Ex-cop Shantonu Sen tells the inside story

A file photo of the Golden Temple   | Photo Credit: HINDU PHOTO ARCHIVES

Sherlock Holmes may have been relegated to the confines of story books but his avtars keep surfacing from time to time. Among them is big-built Shantonu Sen, ex-Jt Director of CBI, a product of St Xavier’s, Jaipur and Maharaja College, who still has not lost the keenness of a sleuth. A scion of the famous Sen family, whose doyen was the legendary Dr H. C. Sen, Shantonu Sen, now in his 81st year, investigated many sensational cases, about which he talked at length at a meeting with me at India International Centre last week. Many of them are mentioned in his book “CBI Insider Speaks”. The foremost case was Operation Blue Star, of which he says: “The Golden Temple, Amritsar, was the scene of a bloody battle fought by 350 Infantry Brigade against Jarnail Singh Bhindranwale, dismissed Major-General Sahbeg Singh and others. Between the afternoon of June 5, 1984 and June 10, 1984, the operation saw a large number of people killed, many arrested and big quantities of arms and ammunition recovered. Several officers and other ranks were killed and 1592 were captured in the Army operation. The Defence Ministry wanted all men to be prosecuted as terrorists. The CBI sources and subsequent investigations, however, told a different story. Not all were actually fighting the Army on this operation. Our (CBI) investigations convinced us that while many who fought as terrorists had been killed, only a small number out of the 1592 had actually confronted the Army. At the end of it all, we had our way that only 379 persons were actually terrorists and prosecuted them. The rest were freed from judicial custody. When Siddhartha Shankar Ray was the Governor of Punjab, cases against them were withdrawn and they were all set at liberty. But the bolt from the blue later struck two deadly blows-assassination of Indira Gandhi and General Vaidya”.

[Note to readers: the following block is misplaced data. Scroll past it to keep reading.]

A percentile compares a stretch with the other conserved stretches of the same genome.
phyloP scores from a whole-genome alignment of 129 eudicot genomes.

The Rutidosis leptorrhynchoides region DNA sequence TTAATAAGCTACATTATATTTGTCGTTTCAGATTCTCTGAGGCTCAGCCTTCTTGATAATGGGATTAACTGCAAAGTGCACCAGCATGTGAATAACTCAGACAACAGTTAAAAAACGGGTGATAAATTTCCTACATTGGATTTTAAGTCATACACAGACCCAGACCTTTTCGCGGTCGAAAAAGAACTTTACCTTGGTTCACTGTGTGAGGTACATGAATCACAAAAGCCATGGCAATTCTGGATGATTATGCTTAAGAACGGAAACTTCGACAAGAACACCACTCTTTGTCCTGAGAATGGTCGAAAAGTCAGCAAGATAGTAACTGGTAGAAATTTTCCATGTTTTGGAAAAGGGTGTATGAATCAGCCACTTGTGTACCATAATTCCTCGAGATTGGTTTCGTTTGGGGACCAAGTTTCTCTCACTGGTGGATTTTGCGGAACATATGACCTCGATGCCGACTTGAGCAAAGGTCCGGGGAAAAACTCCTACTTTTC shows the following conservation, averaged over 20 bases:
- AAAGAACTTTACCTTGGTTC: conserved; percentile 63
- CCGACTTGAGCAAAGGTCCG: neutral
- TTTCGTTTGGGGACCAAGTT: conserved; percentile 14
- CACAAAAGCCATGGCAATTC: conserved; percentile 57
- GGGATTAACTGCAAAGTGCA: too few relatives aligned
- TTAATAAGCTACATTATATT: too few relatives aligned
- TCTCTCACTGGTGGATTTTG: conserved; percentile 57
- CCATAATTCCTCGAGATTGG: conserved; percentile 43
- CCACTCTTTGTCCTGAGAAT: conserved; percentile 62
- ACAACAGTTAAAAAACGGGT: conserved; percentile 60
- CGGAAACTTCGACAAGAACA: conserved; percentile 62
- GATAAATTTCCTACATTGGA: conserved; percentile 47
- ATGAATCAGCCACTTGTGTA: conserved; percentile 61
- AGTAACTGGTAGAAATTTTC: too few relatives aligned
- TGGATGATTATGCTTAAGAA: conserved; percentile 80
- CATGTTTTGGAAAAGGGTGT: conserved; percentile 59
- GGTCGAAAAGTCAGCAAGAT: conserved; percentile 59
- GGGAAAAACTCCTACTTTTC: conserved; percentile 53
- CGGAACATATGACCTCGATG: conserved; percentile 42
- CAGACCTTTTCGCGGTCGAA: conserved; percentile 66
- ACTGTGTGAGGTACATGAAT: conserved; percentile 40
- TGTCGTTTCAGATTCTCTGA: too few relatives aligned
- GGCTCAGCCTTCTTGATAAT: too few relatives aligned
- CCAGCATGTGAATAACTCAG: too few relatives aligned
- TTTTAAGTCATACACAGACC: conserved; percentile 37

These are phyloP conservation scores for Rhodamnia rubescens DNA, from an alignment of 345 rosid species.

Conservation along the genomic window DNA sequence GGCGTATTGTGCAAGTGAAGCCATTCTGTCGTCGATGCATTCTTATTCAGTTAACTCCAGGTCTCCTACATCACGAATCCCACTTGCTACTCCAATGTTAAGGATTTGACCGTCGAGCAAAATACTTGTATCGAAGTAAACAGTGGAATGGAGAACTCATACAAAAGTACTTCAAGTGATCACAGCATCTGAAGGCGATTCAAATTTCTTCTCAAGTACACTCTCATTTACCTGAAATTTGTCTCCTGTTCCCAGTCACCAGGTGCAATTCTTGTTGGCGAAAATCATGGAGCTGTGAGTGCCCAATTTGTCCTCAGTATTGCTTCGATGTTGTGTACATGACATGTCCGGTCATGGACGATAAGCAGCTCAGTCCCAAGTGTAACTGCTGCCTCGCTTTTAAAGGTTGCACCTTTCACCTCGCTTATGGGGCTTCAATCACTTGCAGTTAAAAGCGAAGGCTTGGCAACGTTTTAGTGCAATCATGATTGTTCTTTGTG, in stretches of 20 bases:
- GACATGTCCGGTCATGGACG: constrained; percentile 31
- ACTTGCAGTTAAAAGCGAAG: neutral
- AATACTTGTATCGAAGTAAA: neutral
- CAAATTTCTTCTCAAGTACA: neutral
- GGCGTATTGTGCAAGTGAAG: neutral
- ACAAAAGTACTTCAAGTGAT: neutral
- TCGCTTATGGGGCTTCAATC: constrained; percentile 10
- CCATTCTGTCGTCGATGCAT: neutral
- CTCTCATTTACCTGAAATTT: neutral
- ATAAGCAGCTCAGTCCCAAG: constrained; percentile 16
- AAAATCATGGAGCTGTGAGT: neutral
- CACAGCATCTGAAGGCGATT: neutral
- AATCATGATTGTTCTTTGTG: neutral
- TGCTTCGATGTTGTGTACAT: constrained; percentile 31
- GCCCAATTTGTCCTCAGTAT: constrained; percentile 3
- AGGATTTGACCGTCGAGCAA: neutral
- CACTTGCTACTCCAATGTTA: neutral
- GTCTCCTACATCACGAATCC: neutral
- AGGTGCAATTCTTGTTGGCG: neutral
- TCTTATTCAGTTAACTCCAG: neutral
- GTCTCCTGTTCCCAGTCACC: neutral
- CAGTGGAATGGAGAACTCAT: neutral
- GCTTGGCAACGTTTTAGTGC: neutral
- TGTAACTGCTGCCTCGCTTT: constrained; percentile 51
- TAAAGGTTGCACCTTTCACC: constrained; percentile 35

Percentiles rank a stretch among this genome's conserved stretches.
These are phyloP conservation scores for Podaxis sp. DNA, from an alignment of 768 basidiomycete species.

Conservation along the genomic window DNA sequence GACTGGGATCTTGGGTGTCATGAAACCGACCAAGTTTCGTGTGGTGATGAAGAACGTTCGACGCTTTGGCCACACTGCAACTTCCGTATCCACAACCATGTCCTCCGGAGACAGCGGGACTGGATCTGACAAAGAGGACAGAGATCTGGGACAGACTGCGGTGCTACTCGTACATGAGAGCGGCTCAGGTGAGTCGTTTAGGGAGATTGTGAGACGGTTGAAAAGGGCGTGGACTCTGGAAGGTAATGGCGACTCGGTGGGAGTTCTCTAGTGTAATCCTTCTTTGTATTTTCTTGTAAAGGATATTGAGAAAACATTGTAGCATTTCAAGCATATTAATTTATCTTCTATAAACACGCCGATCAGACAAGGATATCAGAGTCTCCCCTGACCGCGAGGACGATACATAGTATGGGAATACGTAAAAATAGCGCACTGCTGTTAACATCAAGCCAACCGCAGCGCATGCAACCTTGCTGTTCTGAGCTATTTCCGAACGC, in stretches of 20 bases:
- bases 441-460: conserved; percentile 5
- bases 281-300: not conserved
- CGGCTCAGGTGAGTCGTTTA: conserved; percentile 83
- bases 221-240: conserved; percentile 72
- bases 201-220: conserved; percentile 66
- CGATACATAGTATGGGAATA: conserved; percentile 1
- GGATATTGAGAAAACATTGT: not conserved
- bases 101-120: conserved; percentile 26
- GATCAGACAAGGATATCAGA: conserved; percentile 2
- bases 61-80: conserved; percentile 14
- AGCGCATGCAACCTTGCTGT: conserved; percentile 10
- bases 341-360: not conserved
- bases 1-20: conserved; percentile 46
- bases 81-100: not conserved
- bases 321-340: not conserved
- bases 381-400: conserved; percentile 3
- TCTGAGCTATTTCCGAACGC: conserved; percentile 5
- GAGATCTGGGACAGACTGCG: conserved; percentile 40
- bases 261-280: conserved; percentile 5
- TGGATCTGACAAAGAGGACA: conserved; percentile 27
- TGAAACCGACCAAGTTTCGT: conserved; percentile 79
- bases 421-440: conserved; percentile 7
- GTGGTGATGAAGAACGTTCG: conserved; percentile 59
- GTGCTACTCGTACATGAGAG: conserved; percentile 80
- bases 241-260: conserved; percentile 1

Senior Advocate Prashant Bhushan and Neeraj Kumar, Former CP, Delhi releasing the book 'CBI Insider Speaks: Birlas to Sheila Dixit’ by Shantonu Sen (right) (Ex-JD CBI and OSD to LD Delhi).

Senior Advocate Prashant Bhushan and Neeraj Kumar, Former CP, Delhi releasing the book 'CBI Insider Speaks: Birlas to Sheila Dixit’ by Shantonu Sen (right) (Ex-JD CBI and OSD to LD Delhi).  

The Hawala case is a story of calculated interference. Consider the facts: The Hawala diaries were chanced upon during a search and raid operation by the CBI, under Deputy Inspector General, CBI, OP Sharma, on May 3, 1991. DP Singh, DSP, in the CBI’s terrorist cell recovered the diaries from the house of one Jainender Jain in Saket. Jainender was an employee of Surender Jain, and the case under investigation was under the Terrorist and Disruptive Activity Act. On June 16, the CBI’s O P Sharma was trapped by the CBI receiving ₹10 lakhs, allegedly the last installment of bribe money for not arresting Surender Jain under TADA, which brooks no bail.